Political Science

Career Planning and Placement

Roughly two-thirds of the students who concentrate in political science at Brown go on to pursue careers in teaching, government service, or law. For the rest, the political science concentration points in many different directions.

Our graduates report such varied activities as graduate study in MBA programs, military service, communications, and hospital administration. By far the category that attracts the largest percentage of our graduates is business and industry. At 26 percent of all political science concentrators at Brown, employment in the private sector ranks as the second most popular career option, after law school (30%).

The significance of these statistics is clear: political science has a wide range of applications and provides a useful preparation for a variety of career options. While it is an appropriate base for advanced professional study and for government service, it also frequently serves as a springboard into business, industry, and such related careers as journalism, communications, research, publishing, advocacy work, and government affairs.

    Alumni Pathways

    Political Science has a wide range of applications and provides a useful preparation for a variety of career options. Most graduates have pursued careers in law, government service, business, industry, teaching, communications, and hospital administration.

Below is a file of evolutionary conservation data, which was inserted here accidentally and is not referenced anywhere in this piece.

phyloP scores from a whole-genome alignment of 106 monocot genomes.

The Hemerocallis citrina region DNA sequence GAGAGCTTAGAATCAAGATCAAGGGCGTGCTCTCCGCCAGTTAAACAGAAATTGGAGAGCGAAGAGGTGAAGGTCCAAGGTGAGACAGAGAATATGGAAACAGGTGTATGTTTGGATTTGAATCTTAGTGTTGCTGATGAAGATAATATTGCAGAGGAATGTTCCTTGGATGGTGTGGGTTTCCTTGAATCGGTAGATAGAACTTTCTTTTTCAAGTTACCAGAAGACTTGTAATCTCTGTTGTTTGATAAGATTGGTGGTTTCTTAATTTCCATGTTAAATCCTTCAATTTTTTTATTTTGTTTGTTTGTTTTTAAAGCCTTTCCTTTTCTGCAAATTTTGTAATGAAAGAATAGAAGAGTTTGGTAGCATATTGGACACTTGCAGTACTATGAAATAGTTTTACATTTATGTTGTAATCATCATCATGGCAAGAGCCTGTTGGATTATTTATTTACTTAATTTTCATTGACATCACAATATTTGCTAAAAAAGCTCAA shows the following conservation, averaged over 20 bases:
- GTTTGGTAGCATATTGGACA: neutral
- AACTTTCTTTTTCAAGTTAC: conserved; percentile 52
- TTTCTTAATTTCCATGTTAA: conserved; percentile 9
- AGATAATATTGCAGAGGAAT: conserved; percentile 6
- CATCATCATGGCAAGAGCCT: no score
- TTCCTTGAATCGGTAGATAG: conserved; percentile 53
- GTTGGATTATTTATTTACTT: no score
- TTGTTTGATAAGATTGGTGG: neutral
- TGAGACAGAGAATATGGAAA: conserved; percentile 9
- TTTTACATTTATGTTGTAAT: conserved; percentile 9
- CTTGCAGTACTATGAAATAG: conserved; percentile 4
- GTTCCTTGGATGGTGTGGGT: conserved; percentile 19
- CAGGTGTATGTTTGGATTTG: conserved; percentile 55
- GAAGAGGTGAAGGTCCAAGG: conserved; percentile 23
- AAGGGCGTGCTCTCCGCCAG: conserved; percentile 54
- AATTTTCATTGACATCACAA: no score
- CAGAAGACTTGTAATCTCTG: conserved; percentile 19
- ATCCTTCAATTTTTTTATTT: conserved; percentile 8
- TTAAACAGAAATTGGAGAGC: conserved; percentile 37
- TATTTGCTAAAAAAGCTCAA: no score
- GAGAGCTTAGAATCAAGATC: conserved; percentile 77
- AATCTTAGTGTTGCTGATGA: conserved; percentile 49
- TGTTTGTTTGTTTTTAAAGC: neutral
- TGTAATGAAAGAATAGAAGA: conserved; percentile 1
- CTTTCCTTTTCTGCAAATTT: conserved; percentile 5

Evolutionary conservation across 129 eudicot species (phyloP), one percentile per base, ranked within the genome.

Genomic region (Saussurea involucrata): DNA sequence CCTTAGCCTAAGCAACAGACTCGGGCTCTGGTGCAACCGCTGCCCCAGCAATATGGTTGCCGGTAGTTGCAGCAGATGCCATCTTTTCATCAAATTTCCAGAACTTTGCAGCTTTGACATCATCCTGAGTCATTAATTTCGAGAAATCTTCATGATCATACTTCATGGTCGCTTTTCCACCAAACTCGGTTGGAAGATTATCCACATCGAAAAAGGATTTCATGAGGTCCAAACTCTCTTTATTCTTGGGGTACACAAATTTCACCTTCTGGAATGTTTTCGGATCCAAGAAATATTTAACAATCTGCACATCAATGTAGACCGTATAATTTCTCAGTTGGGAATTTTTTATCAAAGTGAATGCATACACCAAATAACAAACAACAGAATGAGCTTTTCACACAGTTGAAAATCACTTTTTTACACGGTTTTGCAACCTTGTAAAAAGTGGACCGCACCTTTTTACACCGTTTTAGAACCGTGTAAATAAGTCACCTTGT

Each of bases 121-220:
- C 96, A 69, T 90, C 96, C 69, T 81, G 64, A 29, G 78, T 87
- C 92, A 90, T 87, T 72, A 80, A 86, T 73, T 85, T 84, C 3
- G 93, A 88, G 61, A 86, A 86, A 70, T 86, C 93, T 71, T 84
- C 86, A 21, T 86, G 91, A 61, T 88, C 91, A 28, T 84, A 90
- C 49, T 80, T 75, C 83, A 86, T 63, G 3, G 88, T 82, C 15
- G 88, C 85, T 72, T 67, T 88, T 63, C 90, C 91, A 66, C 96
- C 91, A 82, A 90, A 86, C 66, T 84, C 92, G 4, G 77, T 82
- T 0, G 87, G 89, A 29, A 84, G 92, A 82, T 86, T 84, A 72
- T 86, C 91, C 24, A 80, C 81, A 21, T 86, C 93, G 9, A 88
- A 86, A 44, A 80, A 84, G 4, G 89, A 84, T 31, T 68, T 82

What are Political Science concentrators doing…

    In their first year after graduation...

    ...5 and 10 years after graduation


    Network with alumni with BrownConnect.

    How to Prepare

    A good way to explore the various alternatives is to use the extensive resources in the CareerLAB and on Handshake. The staff is helpful and informed about career opportunities, and we strongly encourage an early visit to that office.

    As you think about possible career paths for yourself, here are some things to consider: 

    1. Start exploring options early. 
    2. Research your areas of interest and talk to people currently in the field.
    3. Consider the benefits of acquiring some special skill or talent that other applicants in your area may not have. Your options may be enhanced by acquiring foreign language proficiency, computer programming skills, quantitative techniques, research methods, accounting, and perhaps a set of courses in a related area.
    4. Consider an internship experience, foreign study, or a summer workshop. In some fields, graduate training or advanced study is a must.
    5. Find out which examinations may be necessary for the career path you are considering, such as the GRE,  LSAT, or civil service exam. Talk to someone knowledgeable about the timetable that you will need to follow. Start preparing early.